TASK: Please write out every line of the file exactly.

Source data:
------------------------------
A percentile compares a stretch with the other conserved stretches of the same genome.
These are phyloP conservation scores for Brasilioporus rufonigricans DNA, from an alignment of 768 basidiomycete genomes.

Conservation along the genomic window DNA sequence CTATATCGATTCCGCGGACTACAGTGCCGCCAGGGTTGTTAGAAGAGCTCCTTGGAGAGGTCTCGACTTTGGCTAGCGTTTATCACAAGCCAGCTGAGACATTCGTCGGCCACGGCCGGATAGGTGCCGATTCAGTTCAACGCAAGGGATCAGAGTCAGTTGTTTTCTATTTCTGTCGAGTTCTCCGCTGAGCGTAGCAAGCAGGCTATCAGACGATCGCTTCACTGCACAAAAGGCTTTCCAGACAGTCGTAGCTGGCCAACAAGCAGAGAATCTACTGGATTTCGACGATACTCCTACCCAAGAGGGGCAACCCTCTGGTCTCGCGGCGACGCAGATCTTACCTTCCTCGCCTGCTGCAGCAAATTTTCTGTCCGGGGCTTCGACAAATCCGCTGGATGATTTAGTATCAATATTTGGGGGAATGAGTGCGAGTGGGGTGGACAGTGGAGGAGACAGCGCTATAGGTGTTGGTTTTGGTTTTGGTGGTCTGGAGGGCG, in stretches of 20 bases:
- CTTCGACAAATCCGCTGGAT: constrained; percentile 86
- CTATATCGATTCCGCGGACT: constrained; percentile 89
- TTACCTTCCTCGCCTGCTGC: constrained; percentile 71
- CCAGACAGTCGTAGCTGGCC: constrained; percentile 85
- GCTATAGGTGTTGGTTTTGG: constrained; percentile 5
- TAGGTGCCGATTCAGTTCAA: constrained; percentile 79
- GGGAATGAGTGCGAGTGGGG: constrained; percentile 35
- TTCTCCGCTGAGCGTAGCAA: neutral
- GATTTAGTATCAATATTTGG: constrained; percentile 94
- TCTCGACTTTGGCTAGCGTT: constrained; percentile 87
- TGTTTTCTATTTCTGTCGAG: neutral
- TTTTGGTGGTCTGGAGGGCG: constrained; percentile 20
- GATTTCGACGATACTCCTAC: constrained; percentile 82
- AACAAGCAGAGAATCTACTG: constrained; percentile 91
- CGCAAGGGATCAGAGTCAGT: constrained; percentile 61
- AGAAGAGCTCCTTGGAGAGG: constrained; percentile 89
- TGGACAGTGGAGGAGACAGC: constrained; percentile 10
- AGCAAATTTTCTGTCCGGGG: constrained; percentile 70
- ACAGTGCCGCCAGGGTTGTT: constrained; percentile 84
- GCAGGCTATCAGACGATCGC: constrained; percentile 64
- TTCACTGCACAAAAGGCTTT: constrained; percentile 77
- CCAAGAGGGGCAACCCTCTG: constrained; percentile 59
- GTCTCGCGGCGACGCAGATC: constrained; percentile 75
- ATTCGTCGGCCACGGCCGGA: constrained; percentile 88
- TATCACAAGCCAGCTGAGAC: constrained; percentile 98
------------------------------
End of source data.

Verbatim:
A percentile compares a stretch with the other conserved stretches of the same genome.
These are phyloP conservation scores for Brasilioporus rufonigricans DNA, from an alignment of 768 basidiomycete genomes.

Conservation along the genomic window DNA sequence CTATATCGATTCCGCGGACTACAGTGCCGCCAGGGTTGTTAGAAGAGCTCCTTGGAGAGGTCTCGACTTTGGCTAGCGTTTATCACAAGCCAGCTGAGACATTCGTCGGCCACGGCCGGATAGGTGCCGATTCAGTTCAACGCAAGGGATCAGAGTCAGTTGTTTTCTATTTCTGTCGAGTTCTCCGCTGAGCGTAGCAAGCAGGCTATCAGACGATCGCTTCACTGCACAAAAGGCTTTCCAGACAGTCGTAGCTGGCCAACAAGCAGAGAATCTACTGGATTTCGACGATACTCCTACCCAAGAGGGGCAACCCTCTGGTCTCGCGGCGACGCAGATCTTACCTTCCTCGCCTGCTGCAGCAAATTTTCTGTCCGGGGCTTCGACAAATCCGCTGGATGATTTAGTATCAATATTTGGGGGAATGAGTGCGAGTGGGGTGGACAGTGGAGGAGACAGCGCTATAGGTGTTGGTTTTGGTTTTGGTGGTCTGGAGGGCG, in stretches of 20 bases:
- CTTCGACAAATCCGCTGGAT: constrained; percentile 86
- CTATATCGATTCCGCGGACT: constrained; percentile 89
- TTACCTTCCTCGCCTGCTGC: constrained; percentile 71
- CCAGACAGTCGTAGCTGGCC: constrained; percentile 85
- GCTATAGGTGTTGGTTTTGG: constrained; percentile 5
- TAGGTGCCGATTCAGTTCAA: constrained; percentile 79
- GGGAATGAGTGCGAGTGGGG: constrained; percentile 35
- TTCTCCGCTGAGCGTAGCAA: neutral
- GATTTAGTATCAATATTTGG: constrained; percentile 94
- TCTCGACTTTGGCTAGCGTT: constrained; percentile 87
- TGTTTTCTATTTCTGTCGAG: neutral
- TTTTGGTGGTCTGGAGGGCG: constrained; percentile 20
- GATTTCGACGATACTCCTAC: constrained; percentile 82
- AACAAGCAGAGAATCTACTG: constrained; percentile 91
- CGCAAGGGATCAGAGTCAGT: constrained; percentile 61
- AGAAGAGCTCCTTGGAGAGG: constrained; percentile 89
- TGGACAGTGGAGGAGACAGC: constrained; percentile 10
- AGCAAATTTTCTGTCCGGGG: constrained; percentile 70
- ACAGTGCCGCCAGGGTTGTT: constrained; percentile 84
- GCAGGCTATCAGACGATCGC: constrained; percentile 64
- TTCACTGCACAAAAGGCTTT: constrained; percentile 77
- CCAAGAGGGGCAACCCTCTG: constrained; percentile 59
- GTCTCGCGGCGACGCAGATC: constrained; percentile 75
- ATTCGTCGGCCACGGCCGGA: constrained; percentile 88
- TATCACAAGCCAGCTGAGAC: constrained; percentile 98